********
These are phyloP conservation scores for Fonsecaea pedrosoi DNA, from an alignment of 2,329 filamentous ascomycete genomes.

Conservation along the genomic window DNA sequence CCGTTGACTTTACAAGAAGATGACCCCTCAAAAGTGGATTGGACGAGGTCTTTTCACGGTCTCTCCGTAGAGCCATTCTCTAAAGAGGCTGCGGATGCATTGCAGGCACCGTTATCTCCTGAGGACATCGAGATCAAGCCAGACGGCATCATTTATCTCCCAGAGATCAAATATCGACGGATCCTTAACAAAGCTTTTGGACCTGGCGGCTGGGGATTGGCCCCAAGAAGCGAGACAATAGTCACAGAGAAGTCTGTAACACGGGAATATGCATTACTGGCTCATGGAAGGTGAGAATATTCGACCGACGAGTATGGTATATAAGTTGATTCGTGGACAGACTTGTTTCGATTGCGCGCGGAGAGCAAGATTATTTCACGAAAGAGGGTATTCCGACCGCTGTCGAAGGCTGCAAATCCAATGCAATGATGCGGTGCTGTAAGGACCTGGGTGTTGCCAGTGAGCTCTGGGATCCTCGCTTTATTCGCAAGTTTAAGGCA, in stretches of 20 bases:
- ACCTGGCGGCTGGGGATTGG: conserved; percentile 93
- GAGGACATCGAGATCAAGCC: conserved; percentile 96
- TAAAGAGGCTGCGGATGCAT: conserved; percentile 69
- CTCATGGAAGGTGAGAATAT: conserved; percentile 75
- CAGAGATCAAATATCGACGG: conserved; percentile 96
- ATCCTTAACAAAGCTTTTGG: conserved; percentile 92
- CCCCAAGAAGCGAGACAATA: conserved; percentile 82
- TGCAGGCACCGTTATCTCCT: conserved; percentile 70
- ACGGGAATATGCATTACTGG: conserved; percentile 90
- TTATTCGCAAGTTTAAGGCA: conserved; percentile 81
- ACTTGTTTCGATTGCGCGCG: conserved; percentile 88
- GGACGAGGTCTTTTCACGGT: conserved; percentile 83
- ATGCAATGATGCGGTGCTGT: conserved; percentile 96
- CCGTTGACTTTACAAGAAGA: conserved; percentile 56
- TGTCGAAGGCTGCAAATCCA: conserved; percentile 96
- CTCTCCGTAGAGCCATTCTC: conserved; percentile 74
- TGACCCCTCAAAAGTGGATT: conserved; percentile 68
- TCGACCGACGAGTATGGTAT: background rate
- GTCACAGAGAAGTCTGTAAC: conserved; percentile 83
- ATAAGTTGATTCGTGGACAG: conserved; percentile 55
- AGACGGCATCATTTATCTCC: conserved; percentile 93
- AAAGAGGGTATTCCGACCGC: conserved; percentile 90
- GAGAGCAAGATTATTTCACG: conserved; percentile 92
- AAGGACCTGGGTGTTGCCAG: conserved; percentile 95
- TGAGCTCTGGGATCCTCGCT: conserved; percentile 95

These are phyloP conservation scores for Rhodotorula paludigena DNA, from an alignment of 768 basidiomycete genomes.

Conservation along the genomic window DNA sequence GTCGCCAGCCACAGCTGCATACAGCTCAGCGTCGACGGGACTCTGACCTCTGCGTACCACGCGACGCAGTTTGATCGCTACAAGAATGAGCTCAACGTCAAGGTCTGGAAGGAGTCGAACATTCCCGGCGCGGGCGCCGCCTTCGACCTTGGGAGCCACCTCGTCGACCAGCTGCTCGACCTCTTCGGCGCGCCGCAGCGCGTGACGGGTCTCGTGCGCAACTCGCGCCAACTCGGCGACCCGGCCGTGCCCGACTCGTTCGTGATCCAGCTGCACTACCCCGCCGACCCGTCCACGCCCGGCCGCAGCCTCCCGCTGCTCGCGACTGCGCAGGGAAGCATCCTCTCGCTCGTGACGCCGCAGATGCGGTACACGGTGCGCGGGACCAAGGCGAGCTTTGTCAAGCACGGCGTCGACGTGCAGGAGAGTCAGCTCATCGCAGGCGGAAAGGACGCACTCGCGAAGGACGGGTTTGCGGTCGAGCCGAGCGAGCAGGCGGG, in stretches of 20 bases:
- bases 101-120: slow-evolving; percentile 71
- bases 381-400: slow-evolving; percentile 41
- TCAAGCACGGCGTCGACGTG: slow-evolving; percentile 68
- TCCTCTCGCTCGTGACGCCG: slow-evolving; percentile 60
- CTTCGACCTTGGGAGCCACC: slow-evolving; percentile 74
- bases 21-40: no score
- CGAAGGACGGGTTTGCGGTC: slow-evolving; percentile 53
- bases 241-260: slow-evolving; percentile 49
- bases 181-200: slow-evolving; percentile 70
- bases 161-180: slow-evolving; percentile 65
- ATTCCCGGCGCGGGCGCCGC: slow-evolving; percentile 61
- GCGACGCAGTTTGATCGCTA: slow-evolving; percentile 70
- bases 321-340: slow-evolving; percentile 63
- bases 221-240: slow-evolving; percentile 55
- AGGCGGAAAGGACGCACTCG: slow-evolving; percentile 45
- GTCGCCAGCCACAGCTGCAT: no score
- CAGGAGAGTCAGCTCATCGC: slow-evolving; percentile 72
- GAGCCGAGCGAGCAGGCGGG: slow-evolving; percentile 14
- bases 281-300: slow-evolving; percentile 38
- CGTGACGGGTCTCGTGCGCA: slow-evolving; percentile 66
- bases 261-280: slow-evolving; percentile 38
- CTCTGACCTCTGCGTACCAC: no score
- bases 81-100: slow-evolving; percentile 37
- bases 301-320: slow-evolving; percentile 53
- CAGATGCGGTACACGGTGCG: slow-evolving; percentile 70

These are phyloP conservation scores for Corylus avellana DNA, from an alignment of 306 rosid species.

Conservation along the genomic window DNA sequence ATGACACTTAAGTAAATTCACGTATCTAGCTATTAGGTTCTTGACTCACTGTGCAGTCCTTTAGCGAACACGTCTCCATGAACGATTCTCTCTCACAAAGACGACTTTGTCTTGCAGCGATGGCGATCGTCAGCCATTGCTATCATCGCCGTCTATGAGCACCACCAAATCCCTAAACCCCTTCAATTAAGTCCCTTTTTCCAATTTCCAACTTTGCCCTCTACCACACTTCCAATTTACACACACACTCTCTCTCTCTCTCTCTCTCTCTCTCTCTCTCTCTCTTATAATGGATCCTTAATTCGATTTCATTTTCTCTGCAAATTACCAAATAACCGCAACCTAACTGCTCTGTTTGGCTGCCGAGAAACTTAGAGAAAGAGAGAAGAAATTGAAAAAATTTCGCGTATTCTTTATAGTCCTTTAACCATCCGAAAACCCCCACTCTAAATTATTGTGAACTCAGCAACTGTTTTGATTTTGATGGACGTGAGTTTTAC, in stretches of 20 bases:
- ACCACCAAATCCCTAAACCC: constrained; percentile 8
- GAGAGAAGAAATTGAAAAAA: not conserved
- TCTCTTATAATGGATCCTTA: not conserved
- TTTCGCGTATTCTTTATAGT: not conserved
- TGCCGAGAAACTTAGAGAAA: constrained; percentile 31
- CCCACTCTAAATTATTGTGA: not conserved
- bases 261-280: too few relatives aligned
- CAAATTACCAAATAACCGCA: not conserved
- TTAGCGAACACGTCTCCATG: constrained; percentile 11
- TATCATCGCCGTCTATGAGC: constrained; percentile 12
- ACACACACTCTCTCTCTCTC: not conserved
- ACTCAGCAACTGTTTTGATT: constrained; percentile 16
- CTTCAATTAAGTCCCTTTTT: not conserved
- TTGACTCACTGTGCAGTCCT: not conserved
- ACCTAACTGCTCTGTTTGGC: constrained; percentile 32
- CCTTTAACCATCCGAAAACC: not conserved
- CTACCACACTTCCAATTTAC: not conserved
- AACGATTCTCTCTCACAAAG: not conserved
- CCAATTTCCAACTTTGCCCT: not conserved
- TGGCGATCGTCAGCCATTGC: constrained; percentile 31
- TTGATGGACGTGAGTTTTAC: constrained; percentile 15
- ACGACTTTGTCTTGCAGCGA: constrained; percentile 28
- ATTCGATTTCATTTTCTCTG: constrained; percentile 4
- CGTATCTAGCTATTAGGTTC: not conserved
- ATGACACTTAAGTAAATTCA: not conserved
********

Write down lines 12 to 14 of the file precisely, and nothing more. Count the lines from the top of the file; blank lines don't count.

- TTATTCGCAAGTTTAAGGCA: conserved; percentile 81
- ACTTGTTTCGATTGCGCGCG: conserved; percentile 88
- GGACGAGGTCTTTTCACGGT: conserved; percentile 83